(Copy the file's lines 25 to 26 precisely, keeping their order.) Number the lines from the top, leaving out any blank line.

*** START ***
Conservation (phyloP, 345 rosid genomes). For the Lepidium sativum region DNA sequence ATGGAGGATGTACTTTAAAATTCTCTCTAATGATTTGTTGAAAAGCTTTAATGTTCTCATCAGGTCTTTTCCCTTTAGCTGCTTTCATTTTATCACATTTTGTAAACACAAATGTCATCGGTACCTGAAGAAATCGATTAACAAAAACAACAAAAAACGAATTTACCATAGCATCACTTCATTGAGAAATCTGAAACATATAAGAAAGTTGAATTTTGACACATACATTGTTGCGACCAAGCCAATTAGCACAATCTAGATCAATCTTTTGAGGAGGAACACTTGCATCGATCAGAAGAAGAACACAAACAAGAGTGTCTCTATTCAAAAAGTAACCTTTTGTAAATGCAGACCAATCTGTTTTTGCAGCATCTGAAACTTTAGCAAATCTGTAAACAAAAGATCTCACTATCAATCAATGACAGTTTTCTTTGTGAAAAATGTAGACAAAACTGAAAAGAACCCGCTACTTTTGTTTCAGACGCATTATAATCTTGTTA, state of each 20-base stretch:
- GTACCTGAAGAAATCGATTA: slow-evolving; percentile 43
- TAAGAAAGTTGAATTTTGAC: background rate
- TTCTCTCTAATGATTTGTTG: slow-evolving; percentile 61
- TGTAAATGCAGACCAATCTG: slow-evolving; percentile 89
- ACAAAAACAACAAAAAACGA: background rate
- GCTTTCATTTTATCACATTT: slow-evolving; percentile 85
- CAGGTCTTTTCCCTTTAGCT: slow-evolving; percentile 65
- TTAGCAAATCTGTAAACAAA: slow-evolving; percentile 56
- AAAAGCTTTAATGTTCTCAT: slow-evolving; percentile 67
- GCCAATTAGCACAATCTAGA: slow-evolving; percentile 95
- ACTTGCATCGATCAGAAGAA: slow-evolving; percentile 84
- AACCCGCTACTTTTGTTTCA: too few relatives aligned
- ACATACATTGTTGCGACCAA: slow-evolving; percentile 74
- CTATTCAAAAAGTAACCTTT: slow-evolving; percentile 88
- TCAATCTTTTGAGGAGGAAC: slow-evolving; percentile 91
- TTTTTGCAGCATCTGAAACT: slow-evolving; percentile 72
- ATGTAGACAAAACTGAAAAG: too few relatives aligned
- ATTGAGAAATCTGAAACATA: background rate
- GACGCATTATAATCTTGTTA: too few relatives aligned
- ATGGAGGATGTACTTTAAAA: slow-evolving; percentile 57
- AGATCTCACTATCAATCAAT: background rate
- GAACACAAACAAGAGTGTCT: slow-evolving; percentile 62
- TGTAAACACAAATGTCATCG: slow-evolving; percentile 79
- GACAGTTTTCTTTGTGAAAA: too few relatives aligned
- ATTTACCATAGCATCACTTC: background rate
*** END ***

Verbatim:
- GACAGTTTTCTTTGTGAAAA: too few relatives aligned
- ATTTACCATAGCATCACTTC: background rate